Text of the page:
Potential control over the dispersion properties is also important. Here we present direct measurements of the GDD in a metamagnetic grating, which is wavelength dependent. By changing the resonance position (by changing the liquid crystal temperature or applied voltage or through angle of incidence changes) one can control the GDD at certain wavelengths. The temperature control over the magnetic resonance position was previously demonstrated for a metamagnetic grating combined with liquid crystal . Another way to control the resonance properties was demonstrated in the pump-probe 120 fs experiments on the hybrid of a cross-gratings and gain medium (rhodamine 800 in epoxy) .
In conclusion, GDD values of metamaterials with strong resonances, including magnetic resonances, can create changes in the spectral phase that are several times larger than a typical dispersive glass like SF5 that is four orders of magnitude thicker; and if one considers a metamagnetic structure to act like bulk material, the GVD for a metamagnetic material is about four orders of magnitude larger than SF5. Possible applications of dispersive metamaterials include pulse shaping and compression with less than a micron of material. In the future, more carefully designed metamaterials should yield thin and precise temporal pulse shape control. Closely spaced, narrow, and interacting resonances can be positioned within the bandwidth of a pulse providing complex dispersion features . Such highly tailored profiles could potentially be useful in ultrafast systems, integrated nanophotonics, and coherent control. By controlling the GDD in a metamaterial, it could be possible in the future to compress or stretch ultrafast laser pulses with only nanometers to microns of material thickness rather than the millimeters to centimeters of glass and path length used in a typical ultrafast laser compressor. Future efforts will explore more advanced designs of metamaterials and perform GDD measurements over a broader bandwidth of laser wavelengths to look at the effects of dispersion on even shorter pulses.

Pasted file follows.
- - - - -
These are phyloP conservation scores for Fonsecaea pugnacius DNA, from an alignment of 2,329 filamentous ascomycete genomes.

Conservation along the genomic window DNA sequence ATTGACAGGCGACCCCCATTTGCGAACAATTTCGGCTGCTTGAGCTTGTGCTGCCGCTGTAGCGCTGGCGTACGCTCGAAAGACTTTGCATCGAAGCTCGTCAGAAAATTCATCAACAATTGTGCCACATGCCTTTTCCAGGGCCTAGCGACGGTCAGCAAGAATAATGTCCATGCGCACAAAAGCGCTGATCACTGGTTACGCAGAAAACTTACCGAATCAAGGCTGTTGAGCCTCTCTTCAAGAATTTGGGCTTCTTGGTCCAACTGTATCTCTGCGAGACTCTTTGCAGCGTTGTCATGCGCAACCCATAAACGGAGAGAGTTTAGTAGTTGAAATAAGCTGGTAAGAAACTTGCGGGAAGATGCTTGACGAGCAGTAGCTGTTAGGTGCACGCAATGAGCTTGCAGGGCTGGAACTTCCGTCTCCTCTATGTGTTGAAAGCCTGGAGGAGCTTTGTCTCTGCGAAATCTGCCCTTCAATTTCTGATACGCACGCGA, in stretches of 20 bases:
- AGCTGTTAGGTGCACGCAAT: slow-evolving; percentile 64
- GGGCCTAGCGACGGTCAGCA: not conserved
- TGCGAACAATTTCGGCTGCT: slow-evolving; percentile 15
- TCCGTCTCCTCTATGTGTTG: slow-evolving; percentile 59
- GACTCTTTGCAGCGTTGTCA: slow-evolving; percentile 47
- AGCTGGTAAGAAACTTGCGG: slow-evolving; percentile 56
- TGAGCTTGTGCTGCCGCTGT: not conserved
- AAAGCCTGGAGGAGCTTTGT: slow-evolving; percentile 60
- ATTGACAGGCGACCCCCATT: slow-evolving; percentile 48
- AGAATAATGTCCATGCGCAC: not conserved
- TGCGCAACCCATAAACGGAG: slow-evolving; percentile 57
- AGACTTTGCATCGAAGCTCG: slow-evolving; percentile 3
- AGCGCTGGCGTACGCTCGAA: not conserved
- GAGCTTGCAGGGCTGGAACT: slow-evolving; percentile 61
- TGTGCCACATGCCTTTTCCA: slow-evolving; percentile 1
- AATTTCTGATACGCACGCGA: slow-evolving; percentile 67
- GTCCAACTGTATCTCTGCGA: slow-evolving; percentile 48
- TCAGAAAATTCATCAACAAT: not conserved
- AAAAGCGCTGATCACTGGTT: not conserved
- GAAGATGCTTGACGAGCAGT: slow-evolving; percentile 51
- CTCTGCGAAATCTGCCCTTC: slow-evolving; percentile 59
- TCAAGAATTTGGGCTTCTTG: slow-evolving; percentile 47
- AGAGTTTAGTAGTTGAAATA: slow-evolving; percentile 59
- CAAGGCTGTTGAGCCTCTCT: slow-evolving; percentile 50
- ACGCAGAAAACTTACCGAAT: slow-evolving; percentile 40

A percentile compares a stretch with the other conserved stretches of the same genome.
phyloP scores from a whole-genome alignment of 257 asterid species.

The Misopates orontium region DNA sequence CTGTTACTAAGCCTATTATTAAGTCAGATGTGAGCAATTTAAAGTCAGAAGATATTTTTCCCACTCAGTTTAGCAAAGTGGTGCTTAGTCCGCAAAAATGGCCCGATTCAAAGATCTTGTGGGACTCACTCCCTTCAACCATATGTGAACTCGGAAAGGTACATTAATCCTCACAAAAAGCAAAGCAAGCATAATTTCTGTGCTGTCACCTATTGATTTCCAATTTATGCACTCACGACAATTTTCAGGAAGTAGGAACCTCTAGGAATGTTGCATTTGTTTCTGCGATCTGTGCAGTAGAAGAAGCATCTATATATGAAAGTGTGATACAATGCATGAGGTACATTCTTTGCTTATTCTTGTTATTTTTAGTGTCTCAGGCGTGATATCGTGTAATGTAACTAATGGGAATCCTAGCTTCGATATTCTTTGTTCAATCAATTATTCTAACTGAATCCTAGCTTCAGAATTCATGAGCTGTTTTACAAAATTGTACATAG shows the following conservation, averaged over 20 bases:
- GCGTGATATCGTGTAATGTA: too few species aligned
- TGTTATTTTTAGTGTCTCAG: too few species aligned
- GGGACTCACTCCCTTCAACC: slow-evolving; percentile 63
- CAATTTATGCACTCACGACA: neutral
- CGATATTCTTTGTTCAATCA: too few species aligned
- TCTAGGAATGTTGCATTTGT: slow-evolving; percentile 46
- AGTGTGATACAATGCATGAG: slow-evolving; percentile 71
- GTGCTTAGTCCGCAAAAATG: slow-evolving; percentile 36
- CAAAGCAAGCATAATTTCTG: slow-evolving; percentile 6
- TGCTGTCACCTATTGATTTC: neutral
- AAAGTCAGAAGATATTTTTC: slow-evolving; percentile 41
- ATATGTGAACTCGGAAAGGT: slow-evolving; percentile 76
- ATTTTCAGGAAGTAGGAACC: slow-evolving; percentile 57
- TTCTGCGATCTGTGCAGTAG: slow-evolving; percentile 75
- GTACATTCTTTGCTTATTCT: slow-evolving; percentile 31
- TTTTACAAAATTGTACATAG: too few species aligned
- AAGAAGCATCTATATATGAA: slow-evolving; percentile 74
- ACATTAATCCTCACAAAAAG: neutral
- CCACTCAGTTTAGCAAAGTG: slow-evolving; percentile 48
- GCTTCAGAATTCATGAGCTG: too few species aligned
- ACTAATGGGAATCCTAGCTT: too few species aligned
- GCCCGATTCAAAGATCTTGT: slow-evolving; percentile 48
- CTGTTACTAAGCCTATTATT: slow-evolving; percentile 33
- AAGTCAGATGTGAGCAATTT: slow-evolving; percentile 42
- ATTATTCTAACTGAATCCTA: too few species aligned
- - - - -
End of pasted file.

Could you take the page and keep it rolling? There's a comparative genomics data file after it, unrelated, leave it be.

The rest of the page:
D.P.B., M.W., and A.M.U. would like to thank Dr. Igor Pastirk and Prof. Marcos Dantus for their helpful discussions regarding the measurement of dispersion, and GDD, using the MIIPS technique. We thank Dr. Lucia Prokopeva for FDTD models. This work was supported by the AFRL Materials & Manufacturing Directorate Applied Metamaterials Program.